In State of Louisiana, et al. v. Centers for Disease Control & Prevention, et al. (Louisiana v. CDC), a federal district court judge has issued a Temporary Restraining Order blocking the Biden administration’s April 1, 2022, Title 42 Termination Order from taking effect nationwide – though only two of the 22 plaintiff states, Arizona and Texas, even share a land border with Mexico.  In the last decade, district court judges have increasingly granted requests from single states resulting in changes to immigration policy for the entire country when the alleged harm does not extend beyond the state’s boundaries. It’s time to put an end to this practice, and it’s time to put an end to Title 42.

On May 9, 2022, we joined a mother and her partner and young daughter who sought asylum but were turned away due to Title 42 in filing a motion to intervene in Louisiana v. CDCOur proposed intervenors’ motion to intervene argues that any court order requiring the continuation of the policy should only apply to the states that are plaintiffs, which would allow Biden’s order to terminate Title 42 to proceed in California and New Mexico. 

Title 42, designed by white supremacist Stephen Miller, has led to countless cases of assault, kidnapping, rape and even murder of vulnerable migrants and denied their right to seek asylum in the United States under the pretext of COVID-19, despite overwhelming evidence that Title 42 does nothing to protect public health. This brutal policy’s implementation along California’s and New Mexico’s border with Mexico has also deeply impacted Innovation Law Lab’s ability to pursue its mission to  increase access to legal representation and legal resources for asylum-seeking individuals, the majority of whom arrive in the United States at the southern border.

In addition to Innovation Law Lab, a Central American mother seeking asylum who is stranded with her partner and their young daughter in Tijuana, Mexico, is also a named plaintiff in the motion to intervene. Alicia Duran Raymundo faced terrible threats in El Salvador before fleeing to the US with her family, but they were turned away by US border agents due to Title 42. They have family members with legal immigration status waiting to receive them in California.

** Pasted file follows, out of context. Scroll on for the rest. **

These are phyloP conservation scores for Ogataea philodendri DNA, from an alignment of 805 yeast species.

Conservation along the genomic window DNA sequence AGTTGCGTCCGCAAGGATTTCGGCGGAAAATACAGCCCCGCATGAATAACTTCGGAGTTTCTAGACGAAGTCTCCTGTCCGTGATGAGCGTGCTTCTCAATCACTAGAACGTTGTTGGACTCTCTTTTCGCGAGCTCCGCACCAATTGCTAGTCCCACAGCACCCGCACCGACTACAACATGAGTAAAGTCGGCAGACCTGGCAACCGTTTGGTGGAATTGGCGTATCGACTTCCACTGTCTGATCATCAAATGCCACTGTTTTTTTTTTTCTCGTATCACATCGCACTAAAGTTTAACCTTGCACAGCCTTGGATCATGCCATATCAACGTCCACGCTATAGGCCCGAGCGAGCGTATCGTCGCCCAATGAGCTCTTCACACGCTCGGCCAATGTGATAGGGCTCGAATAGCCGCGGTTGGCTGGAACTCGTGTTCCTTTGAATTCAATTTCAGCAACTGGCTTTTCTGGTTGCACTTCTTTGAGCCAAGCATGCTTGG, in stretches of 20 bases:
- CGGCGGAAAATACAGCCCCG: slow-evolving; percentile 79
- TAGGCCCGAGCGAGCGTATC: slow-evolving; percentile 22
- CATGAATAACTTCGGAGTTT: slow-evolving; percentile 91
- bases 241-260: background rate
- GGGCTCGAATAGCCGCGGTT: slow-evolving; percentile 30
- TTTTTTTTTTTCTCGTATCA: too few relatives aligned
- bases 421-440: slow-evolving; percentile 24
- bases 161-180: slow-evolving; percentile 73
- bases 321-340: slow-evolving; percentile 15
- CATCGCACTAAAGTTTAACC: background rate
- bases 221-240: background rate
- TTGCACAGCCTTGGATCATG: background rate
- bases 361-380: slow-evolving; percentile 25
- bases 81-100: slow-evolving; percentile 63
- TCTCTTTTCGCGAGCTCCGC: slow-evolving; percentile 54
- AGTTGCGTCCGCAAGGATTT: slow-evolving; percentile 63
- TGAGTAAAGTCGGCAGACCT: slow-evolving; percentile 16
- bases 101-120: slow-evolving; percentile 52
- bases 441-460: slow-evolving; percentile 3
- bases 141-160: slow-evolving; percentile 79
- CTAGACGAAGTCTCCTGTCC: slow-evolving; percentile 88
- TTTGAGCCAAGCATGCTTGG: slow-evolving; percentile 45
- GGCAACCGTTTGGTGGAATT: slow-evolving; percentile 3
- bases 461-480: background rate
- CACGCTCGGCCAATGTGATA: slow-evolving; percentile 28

As our Deputy Legal Director, Tess Hellgren, said:

“We cannot allow state governments to dictate national immigration policy and eviscerate asylum by judicial fiat.”

Alongside Alicia, we are represented by lawyers from the Center for Immigration Law and Policy at the UCLA School of Law (UCLA CILP) and the National Immigration Project of the National Lawyers Guild (NIP NLG).


May 20, 2022

District Judge Robert Summerhays granted the plaintiff states’ motion for preliminary injunction and issued a preliminary injunction of the CDC’s Title 42 termination order “anywhere within the United States”, thereby preventing Title 42 from lifting nationwide. As a result, vulnerable families and individuals fleeing grave danger will continue to be denied access to the US asylum system. Every day this horrendous policy continues is another day that migrants will be robbed, attacked, blackmailed, kidnapped, sexually assaulted and in some cases killed.

Judge Summerhays also denied our motion to intervene in the case, thus silencing the voices of the only directly impacted parties in this case: people seeking asylum and those who serve them. We deserve our day in court!

May 26, 2022

Innovation Law Lab filed a motion for an expedited stay of the nationwide scope of the preliminary injunction. Represented by lawyers from UCLA CILP and NIP NLG, they filed the motion with the district court for the western district of Louisiana.

May 27, 2022

Judge Summerhays (WD-LA) denies Innovation Law Lab’s Motion to Stay Nationwide Scope of Preliminary Injunction. 

June 2, 2022

Innovation Law Lab files Motion to Stay Nationwide Scope of Preliminary Injunction at Fifth Circuit Court of Appeals.